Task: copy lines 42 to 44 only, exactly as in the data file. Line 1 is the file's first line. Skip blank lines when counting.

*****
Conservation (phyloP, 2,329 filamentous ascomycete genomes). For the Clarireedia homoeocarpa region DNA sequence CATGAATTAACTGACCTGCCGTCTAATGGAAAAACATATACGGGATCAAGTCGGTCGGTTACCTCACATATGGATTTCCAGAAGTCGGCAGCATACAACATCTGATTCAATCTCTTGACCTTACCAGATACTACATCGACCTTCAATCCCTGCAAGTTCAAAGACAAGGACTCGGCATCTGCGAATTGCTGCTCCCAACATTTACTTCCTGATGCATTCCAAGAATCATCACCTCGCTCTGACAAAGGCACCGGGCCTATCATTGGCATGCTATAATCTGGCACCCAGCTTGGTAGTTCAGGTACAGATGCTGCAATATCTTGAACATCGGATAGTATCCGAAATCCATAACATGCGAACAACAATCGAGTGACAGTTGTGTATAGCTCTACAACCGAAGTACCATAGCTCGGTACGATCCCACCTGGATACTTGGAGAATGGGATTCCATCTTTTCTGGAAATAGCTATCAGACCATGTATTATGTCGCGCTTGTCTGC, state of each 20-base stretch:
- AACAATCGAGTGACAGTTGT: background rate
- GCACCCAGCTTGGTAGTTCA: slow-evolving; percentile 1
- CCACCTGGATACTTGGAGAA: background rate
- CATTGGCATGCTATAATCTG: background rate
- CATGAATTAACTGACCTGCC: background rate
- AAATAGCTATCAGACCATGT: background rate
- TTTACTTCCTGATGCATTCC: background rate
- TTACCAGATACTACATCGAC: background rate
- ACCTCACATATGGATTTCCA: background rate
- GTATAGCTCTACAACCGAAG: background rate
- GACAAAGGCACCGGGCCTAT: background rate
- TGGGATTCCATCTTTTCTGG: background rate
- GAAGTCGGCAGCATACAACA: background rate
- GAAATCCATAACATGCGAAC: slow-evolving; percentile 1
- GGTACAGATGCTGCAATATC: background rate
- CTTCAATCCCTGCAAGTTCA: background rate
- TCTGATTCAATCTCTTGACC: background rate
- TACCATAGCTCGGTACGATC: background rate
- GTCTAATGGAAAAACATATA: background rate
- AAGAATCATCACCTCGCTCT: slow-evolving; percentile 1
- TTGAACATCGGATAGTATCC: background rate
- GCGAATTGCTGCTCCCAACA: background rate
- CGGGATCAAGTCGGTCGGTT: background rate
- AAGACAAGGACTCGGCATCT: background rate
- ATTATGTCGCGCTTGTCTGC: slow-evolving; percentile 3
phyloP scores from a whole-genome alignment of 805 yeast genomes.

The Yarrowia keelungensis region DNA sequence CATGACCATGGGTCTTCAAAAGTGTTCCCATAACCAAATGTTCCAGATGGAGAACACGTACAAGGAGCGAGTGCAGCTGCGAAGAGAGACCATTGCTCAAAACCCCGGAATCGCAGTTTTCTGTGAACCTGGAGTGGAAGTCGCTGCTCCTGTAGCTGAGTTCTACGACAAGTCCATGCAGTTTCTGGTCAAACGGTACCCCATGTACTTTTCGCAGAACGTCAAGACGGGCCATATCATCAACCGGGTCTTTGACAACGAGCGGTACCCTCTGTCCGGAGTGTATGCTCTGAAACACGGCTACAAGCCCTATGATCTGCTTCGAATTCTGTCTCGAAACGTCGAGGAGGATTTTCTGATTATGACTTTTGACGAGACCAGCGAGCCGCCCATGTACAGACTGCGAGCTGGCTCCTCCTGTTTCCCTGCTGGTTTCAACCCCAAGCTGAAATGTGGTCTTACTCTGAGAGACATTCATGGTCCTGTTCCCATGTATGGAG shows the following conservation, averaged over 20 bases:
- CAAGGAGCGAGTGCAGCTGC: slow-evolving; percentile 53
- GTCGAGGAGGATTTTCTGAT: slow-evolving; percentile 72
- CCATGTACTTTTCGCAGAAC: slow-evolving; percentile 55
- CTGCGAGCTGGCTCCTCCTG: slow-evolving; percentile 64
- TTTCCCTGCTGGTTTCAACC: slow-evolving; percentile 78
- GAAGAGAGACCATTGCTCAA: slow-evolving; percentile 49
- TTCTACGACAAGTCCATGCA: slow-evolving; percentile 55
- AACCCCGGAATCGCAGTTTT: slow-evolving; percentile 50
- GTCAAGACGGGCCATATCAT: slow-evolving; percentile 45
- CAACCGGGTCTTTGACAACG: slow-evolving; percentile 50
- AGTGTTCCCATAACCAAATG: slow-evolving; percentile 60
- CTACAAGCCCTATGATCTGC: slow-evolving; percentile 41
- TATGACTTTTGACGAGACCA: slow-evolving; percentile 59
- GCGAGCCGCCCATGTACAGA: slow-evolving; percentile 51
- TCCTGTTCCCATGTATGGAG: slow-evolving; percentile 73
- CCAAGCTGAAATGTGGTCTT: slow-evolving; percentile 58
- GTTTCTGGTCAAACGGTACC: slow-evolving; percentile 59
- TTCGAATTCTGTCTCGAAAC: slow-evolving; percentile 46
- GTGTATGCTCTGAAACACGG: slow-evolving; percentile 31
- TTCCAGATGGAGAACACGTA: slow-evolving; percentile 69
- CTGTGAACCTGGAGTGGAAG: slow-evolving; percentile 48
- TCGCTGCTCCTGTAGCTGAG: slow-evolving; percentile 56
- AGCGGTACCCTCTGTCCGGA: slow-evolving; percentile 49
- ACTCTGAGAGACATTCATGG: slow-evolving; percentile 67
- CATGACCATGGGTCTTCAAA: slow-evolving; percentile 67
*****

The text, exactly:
- GCGAGCCGCCCATGTACAGA: slow-evolving; percentile 51
- TCCTGTTCCCATGTATGGAG: slow-evolving; percentile 73
- CCAAGCTGAAATGTGGTCTT: slow-evolving; percentile 58